Akagakiya Namba
Photo: Akagakiya Namba Official Blog

30. Juutei

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3 Chome-1-30 Nanba, Chūō-ku, Ōsaka-shi
Ōsaka-fu 542-0076, Japan

Juutei has been serving ground beef hamburg steaks with love since 1946, and they’re still a huge draw. From the fake food models out front to the dated mock-Western menu, not much has changed in the 70-plus years this place has been in business — that’s a good thing. Other yoshoku (Japanized Western food) classics like beef katsu, rice pilaf, and a pork chop drenched in gooey ginger sauce are historical relics well worth ordering, too. [$]

Hamburg steak at Juutei
Photo: M-saburo/Battera

31. Matsuyoshi

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1-6 下味原 Tennōji-ku, Ōsaka-shi
Ōsaka-fu 543-0025, Japan
06-6773-0237

Beyond its physical location under a rail line, Matsuyoshi’s smoky interior somehow feels extra under the tracks. Horumon (grilled offal) is the star here, especially the rib, tripe, tongue, and face meat. Even cuts like uterus and aorta are treated with respect. Its home in the old-line Korean neighborhood of Tsuruhashi means its kimchi choices are on point, too. [$]

Matsuyoshi
Photo: アン・ブライス/Tablelog

32. Okada

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Japan, 〒551-0001 Ōsaka-fu, Ōsaka-shi, Taishō-ku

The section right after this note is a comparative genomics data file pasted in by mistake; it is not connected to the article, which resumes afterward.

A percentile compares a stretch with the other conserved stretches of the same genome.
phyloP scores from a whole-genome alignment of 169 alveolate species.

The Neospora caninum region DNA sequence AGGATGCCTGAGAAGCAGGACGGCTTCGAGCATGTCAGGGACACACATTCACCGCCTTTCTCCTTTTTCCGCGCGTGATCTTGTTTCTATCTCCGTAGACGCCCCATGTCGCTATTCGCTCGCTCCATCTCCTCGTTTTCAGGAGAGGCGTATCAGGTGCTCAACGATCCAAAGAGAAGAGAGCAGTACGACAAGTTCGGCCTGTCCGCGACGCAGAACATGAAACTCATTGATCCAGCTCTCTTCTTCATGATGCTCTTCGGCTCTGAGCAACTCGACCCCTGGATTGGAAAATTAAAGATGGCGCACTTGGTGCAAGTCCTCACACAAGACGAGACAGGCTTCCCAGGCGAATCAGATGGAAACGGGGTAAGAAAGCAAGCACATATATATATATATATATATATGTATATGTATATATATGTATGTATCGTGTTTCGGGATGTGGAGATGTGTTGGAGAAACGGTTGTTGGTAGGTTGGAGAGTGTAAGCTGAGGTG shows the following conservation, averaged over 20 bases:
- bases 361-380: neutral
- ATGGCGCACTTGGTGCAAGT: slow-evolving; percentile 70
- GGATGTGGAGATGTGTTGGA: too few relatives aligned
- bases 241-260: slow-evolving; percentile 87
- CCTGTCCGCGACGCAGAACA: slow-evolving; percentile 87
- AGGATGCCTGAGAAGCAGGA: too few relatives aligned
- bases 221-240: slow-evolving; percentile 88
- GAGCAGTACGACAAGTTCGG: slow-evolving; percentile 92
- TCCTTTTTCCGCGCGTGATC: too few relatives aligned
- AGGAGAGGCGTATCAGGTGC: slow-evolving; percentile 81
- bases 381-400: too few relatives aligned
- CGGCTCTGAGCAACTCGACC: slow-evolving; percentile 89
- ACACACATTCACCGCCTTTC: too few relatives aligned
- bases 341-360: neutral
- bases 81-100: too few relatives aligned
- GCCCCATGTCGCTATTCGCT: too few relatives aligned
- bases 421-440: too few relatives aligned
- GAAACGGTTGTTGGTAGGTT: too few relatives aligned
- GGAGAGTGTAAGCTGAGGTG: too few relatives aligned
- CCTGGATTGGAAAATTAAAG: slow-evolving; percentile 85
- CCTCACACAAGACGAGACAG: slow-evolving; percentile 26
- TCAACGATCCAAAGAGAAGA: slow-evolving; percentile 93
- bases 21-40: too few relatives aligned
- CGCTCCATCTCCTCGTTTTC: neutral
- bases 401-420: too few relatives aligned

Sangenyanishi, 1 Chome−25−10 グランデSH 1F
06-6553-2359

Okada elevates the humble, smoky standing horumon (grilled offal) bar. The all-domestic offal is served in its standard grilled form as well as sashimi and yukke (raw, thinly sliced, seasoned, and topped with a raw egg). Daily specials run the gamut from offal pho and beef heart poke to liver katsu and skirt steak sandwiches. Pair them with something from the surprisingly solid wine list. [$-$$]

Okada
Photo: Okada via Matomeshi

33. Menya Joroku

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Japan, 〒542-0075 Ōsaka-fu, Ōsaka-shi, Chūō-ku, Nanbasennichimae
6, 中央区難波千日前6−16

Osaka’s native Takaida-kei ramen has been mostly forgotten in the shuffle of new-wave shops, but Jouroku is the happy exception. It has garnered a ton of extremely warranted praise from ramen cognoscenti for delivering rich soy flavor without overwhelming saltiness. Come early for breakfast ramen on the first Sunday every month. [$]

Ramen at Menya Joroku
Photo: JouRoku/Facebook

34. Ajihei

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4 Chome-3-25 Shōjihigashi, Ikuno-ku, Ōsaka-shi
Ōsaka-fu 544-0003, Japan

Tecchiri (pufferfish hotpot) is a comforting Osaka winter staple, but there’s nothing comforting about the high price of the city’s top fugu specialists. Ajihei has gained a cult following for its happy medium of quality and affordability. It brings pufferfish to the masses primarily as nabe (hot pot), but tessa (fugu sashimi) and fugu karaage (deep-fried) are necessary sides. [$$]

Tecchiri at Ajihei
Photo: Ajihei Sonezaki Official Site

35. Echigen

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2丁目-3-9 Ebisuhigashi, Naniwa-ku, Ōsaka-shi
Ōsaka-fu 556-0002, Japan
06-6631-2696

Shinsekai is lined with average kushikatsu (deep-fried, skewered meat and vegetable) shops surviving on the neighborhood’s reputation of being the birthplace of the dish, but Echigen’s eccentric master elevates it well above the surrounding mediocrity. Standbys like beef, shishito peppers, and whiting are at their deep-fried best here, while signature skewers like an entire chicken cutlet (deep-fried, of course) with wasabi do justice to the raucous atmosphere. [$]